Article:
The Pharmaceutical Research and Manufacturers of America (PhRMA) today launched a new ad campaign that continues to shed light on the role of pharmacy benefit managers (PBMs) in driving up health care costs and denying coverage of lifesaving medicines.
The PBM industry claims it fights for lower drug costs. The fact is they often prefer medicines with higher prices because it pads their bottom line, and experts warn this can lead to reduced access and higher costs for patients at the pharmacy counter.Just three PBMs control 80% of all prescriptions in the United States, and the largest PBMs own or are owned by the largest insurance companies. As the new ad spotlights, it’s PBMs that decide what medicines patients can get and what people pay out of pocket. And because PBMs receive fees and rebates often tied to the price of medicines, they have a financial incentive to refuse coverage for lower-priced treatments. Ultimately, it’s patients who pay the price.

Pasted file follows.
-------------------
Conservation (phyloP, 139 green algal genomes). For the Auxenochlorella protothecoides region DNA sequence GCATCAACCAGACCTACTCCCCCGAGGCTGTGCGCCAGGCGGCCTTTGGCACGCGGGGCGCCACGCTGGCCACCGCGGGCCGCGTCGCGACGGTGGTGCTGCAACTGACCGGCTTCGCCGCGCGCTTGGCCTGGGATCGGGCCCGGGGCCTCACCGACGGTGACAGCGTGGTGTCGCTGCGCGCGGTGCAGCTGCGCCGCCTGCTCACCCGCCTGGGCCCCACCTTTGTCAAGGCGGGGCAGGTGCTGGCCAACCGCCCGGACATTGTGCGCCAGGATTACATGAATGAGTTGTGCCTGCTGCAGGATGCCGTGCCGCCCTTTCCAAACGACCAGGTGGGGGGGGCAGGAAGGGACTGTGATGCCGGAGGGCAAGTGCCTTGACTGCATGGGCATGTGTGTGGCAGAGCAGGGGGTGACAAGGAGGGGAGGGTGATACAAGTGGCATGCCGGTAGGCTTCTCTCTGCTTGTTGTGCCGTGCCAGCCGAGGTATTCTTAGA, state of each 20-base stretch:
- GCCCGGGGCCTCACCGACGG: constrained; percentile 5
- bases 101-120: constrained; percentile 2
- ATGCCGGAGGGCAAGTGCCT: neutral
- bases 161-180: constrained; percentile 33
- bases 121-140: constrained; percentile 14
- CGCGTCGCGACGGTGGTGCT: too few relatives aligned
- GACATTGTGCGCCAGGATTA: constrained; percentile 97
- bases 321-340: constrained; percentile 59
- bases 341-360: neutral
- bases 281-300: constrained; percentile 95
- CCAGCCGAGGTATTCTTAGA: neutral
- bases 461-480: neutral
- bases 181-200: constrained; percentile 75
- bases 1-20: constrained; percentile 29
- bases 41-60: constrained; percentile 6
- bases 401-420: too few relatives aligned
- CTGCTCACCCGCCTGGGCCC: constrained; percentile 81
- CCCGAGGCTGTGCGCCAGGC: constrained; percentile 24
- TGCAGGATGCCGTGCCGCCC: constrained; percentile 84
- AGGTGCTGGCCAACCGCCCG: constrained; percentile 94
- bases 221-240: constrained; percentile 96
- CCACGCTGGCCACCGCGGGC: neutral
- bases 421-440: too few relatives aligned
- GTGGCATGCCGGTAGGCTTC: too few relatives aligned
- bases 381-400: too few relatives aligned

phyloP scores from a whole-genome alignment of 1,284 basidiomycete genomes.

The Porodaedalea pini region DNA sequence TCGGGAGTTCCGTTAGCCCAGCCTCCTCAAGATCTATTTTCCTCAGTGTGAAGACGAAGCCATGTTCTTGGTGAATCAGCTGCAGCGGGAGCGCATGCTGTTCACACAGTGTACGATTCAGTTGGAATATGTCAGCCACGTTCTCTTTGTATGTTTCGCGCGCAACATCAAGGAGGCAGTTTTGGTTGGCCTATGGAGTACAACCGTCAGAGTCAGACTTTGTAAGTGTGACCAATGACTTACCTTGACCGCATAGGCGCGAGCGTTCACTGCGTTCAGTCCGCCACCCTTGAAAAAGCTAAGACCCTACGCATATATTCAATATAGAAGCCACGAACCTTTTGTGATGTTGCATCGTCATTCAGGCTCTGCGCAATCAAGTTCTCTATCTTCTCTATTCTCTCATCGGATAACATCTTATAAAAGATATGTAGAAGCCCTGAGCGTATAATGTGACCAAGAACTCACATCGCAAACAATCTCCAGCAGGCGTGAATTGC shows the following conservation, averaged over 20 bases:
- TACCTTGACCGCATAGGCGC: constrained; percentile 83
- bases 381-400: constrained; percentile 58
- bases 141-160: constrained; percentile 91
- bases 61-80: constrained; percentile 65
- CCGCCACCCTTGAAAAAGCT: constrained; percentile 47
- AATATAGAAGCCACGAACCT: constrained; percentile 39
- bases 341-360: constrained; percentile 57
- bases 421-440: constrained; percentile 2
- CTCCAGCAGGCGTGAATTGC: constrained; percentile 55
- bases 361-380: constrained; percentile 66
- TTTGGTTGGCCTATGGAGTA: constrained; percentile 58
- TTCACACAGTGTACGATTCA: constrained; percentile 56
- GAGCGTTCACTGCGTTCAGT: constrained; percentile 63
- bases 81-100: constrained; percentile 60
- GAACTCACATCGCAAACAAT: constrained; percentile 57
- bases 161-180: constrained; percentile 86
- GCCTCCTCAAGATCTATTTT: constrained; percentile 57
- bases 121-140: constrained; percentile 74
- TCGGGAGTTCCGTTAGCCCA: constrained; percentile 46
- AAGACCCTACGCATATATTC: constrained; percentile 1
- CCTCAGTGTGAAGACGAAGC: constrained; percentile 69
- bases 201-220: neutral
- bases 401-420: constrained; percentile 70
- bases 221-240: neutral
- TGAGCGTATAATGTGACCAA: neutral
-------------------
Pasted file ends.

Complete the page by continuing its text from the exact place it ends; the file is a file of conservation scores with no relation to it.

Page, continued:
That’s why it’s important for Congress to pass strong PBM reforms this year, building on the legislative changes seen in states across the country, that address the real challenges patients experience when they show up at the pharmacy. Fortunately, there are commonsense steps lawmakers can take to help hold PBMs accountable and lower costs for patients, like making sure no one pays more for a medicine than their insurance company.
This is the third installment in a multi-year effort to expose a PBM business model rife with conflicts of interest. Previous ads have shown how insurers and middlemen often refuse to share medicine discounts directly with patients, and how middlemen, insurers and other entities are taking a bigger share of every dollar spent on brand medicines. This latest ad campaign, which includes TV, radio, print and digital ads, focuses on how PBMs decide what medicines to cover based on what’s best for them, not patients.
Get the facts about PBMs here. We will continue to shed light on the impact middlemen have on patients’ ability to access and afford their medicines, and we urge policymakers to deliver meaningful relief for patients this year.